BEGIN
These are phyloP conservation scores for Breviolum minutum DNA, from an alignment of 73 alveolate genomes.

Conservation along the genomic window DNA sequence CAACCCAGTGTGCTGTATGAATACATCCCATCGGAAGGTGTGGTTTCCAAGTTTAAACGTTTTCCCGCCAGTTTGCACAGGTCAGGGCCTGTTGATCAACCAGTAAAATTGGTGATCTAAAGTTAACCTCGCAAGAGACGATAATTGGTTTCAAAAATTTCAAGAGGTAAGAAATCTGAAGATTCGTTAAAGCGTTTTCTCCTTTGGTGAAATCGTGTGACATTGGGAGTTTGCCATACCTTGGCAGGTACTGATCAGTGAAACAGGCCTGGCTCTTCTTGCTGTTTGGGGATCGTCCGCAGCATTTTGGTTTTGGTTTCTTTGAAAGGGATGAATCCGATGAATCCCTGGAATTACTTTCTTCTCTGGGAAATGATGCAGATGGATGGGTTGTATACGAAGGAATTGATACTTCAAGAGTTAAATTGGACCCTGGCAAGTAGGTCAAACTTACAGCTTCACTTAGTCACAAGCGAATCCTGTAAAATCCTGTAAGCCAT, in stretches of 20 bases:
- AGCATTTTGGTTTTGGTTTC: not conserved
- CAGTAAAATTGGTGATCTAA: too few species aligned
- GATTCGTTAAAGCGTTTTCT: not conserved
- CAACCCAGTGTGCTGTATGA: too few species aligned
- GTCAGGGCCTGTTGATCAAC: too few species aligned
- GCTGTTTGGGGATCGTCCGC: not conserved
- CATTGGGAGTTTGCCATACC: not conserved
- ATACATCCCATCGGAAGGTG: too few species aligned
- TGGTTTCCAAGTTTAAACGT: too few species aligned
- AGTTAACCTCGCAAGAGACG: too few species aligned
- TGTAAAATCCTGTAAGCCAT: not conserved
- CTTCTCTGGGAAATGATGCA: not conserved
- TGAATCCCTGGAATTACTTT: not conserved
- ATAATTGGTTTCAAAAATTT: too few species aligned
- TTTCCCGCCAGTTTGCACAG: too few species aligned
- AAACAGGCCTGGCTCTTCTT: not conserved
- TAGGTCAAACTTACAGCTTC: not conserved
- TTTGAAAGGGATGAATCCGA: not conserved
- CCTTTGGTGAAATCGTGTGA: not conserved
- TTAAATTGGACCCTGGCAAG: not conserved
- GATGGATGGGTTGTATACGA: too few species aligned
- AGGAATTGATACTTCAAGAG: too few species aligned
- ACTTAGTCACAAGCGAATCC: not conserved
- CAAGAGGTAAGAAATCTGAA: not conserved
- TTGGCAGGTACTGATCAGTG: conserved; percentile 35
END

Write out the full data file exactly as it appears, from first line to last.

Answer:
These are phyloP conservation scores for Breviolum minutum DNA, from an alignment of 73 alveolate genomes.

Conservation along the genomic window DNA sequence CAACCCAGTGTGCTGTATGAATACATCCCATCGGAAGGTGTGGTTTCCAAGTTTAAACGTTTTCCCGCCAGTTTGCACAGGTCAGGGCCTGTTGATCAACCAGTAAAATTGGTGATCTAAAGTTAACCTCGCAAGAGACGATAATTGGTTTCAAAAATTTCAAGAGGTAAGAAATCTGAAGATTCGTTAAAGCGTTTTCTCCTTTGGTGAAATCGTGTGACATTGGGAGTTTGCCATACCTTGGCAGGTACTGATCAGTGAAACAGGCCTGGCTCTTCTTGCTGTTTGGGGATCGTCCGCAGCATTTTGGTTTTGGTTTCTTTGAAAGGGATGAATCCGATGAATCCCTGGAATTACTTTCTTCTCTGGGAAATGATGCAGATGGATGGGTTGTATACGAAGGAATTGATACTTCAAGAGTTAAATTGGACCCTGGCAAGTAGGTCAAACTTACAGCTTCACTTAGTCACAAGCGAATCCTGTAAAATCCTGTAAGCCAT, in stretches of 20 bases:
- AGCATTTTGGTTTTGGTTTC: not conserved
- CAGTAAAATTGGTGATCTAA: too few species aligned
- GATTCGTTAAAGCGTTTTCT: not conserved
- CAACCCAGTGTGCTGTATGA: too few species aligned
- GTCAGGGCCTGTTGATCAAC: too few species aligned
- GCTGTTTGGGGATCGTCCGC: not conserved
- CATTGGGAGTTTGCCATACC: not conserved
- ATACATCCCATCGGAAGGTG: too few species aligned
- TGGTTTCCAAGTTTAAACGT: too few species aligned
- AGTTAACCTCGCAAGAGACG: too few species aligned
- TGTAAAATCCTGTAAGCCAT: not conserved
- CTTCTCTGGGAAATGATGCA: not conserved
- TGAATCCCTGGAATTACTTT: not conserved
- ATAATTGGTTTCAAAAATTT: too few species aligned
- TTTCCCGCCAGTTTGCACAG: too few species aligned
- AAACAGGCCTGGCTCTTCTT: not conserved
- TAGGTCAAACTTACAGCTTC: not conserved
- TTTGAAAGGGATGAATCCGA: not conserved
- CCTTTGGTGAAATCGTGTGA: not conserved
- TTAAATTGGACCCTGGCAAG: not conserved
- GATGGATGGGTTGTATACGA: too few species aligned
- AGGAATTGATACTTCAAGAG: too few species aligned
- ACTTAGTCACAAGCGAATCC: not conserved
- CAAGAGGTAAGAAATCTGAA: not conserved
- TTGGCAGGTACTGATCAGTG: conserved; percentile 35